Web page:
U.S. Geological Survey Manual
40.1 Purpose and Scope.
A. To specify the minimum Occupational Safety and Health Program (Program) requirements for Department of the Interior (Department or DOI) and U.S. Geological Survey (Bureau or USGS) confined space entry requirements.
B. This chapter covers USGS personnel and contractors working in any area that is large enough and so configured that an employee can bodily enter and perform assigned work, has limited or restricted means for entry or exit, is not designed for continuous employee occupancy, has poor ventilation, could contain or retain a hazardous atmosphere, or could pose an engulfment or entrapment hazard. Entry into a confined space is defined as placing any part of the face or body into the space. Common examples of potential confined spaces include stilling wells, sewers, sewer manholes, most sewer inlets and outfalls, some culverts, vaults, tanks, trenches, pits, pipe assemblies, ducts, silos, storage bins, and hoppers.
C. Where respiratory hazards exist, the requirements of Chapter 18 (Industrial Hygiene) of this Handbook shall also apply.
A. 29 CFR 1910.146, Permit Required Confined Spaces, http://www.osha-slc.gov/OshStd_data/1910_0146.html
B. 29 CFR 1910.146 Appendix A, Permit Required Confined Space Decision Flow Chart, http://www.osha-slc.gov/OshStd_data/1910_0146_APP_A.html
C. 29 CFR 1910.146 Appendix B, Procedures for Atmospheric Testing, http://www.osha-slc.gov/OshStd_data/1910_0146_APP_B.html
D. 29 CFR 1910.146 Appendix D, Sample Permits, http://www.osha-slc.gov/OshStd_data/1910_0146_APP_D.html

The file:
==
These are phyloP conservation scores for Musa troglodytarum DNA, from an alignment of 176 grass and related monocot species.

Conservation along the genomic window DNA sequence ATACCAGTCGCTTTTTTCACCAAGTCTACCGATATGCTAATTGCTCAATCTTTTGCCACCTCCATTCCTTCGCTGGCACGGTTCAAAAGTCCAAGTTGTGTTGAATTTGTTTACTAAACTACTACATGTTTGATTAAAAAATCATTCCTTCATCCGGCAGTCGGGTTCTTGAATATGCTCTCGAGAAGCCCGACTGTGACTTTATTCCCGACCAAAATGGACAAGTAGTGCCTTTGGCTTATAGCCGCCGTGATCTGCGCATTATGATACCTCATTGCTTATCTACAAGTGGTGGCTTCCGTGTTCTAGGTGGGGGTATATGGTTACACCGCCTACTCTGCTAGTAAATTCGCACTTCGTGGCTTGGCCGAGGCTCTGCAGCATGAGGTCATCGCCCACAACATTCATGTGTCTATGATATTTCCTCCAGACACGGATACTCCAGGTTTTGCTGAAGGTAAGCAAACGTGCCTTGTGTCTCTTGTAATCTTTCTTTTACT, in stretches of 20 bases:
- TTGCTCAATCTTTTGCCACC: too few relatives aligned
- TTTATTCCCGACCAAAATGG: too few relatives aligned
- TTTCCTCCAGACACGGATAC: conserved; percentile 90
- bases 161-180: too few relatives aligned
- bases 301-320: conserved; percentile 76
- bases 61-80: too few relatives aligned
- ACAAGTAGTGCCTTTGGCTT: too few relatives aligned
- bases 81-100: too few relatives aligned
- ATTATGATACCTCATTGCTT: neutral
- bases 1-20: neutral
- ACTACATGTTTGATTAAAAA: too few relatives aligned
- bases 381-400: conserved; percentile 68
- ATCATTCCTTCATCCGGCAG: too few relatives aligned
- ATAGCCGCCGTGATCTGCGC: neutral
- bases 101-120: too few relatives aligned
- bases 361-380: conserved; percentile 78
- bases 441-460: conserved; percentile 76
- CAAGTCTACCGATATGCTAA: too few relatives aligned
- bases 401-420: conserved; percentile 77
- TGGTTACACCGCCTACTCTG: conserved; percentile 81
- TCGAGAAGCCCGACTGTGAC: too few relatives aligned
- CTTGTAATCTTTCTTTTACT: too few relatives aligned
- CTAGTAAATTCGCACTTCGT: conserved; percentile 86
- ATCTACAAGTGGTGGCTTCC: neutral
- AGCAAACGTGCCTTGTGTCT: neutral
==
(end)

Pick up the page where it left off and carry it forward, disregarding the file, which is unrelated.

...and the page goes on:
A. Job hazard analyses (JHA’s) (see Chapter 15 of this Handbook), shall be performed to determine the potential presence of hazardous conditions for tasks requiring entry into a confined space. After completing the JHA, a determination will be made as to whether or not a permit is required.
B. If the JHA and applicable air monitoring confirms that the confined space does not contain, or does not have the potential to contain any hazard capable of causing death or serious physical harm (i.e., no atmospheric hazard, physical stressor, and entrapment or engulfment hazard exists), then a permit is not required and the space shall be classified as a “Non Permit” confined space.
C. If the JHA results and applicable air monitoring confirm the confined space contains atmospheric hazard or physical stressor, and/or entrapment or engulfment hazards exist, then the confined space shall be classified as a “Permit Required” confined space.
D. A written Permit Required Confined Space (PRCS) Program will be established for all USGS activities where personnel are performing duties in areas designated a PRCS and shall include all information and guidance necessary to protect personnel from applicable hazards in accordance with 1910.146(d). In addition to the program plan, each PRCS requires a written entry permit addressing space specific hazards, controls, personnel rosters, etc., per 1910.146(f).
E. Personnel shall be assigned specific PRCS entry or support positions and shall receive training specific to the assigned position. Assignments include authorized entrant 29 CFR 1910.146(h), attendant 29 CFR 1910.146(i), entry supervisor, 29 CFR 1910.146(j), or rescue service 29 CFR 1910.146(k). Initial training shall be provided and documented per 29 CFR 1910.146(g).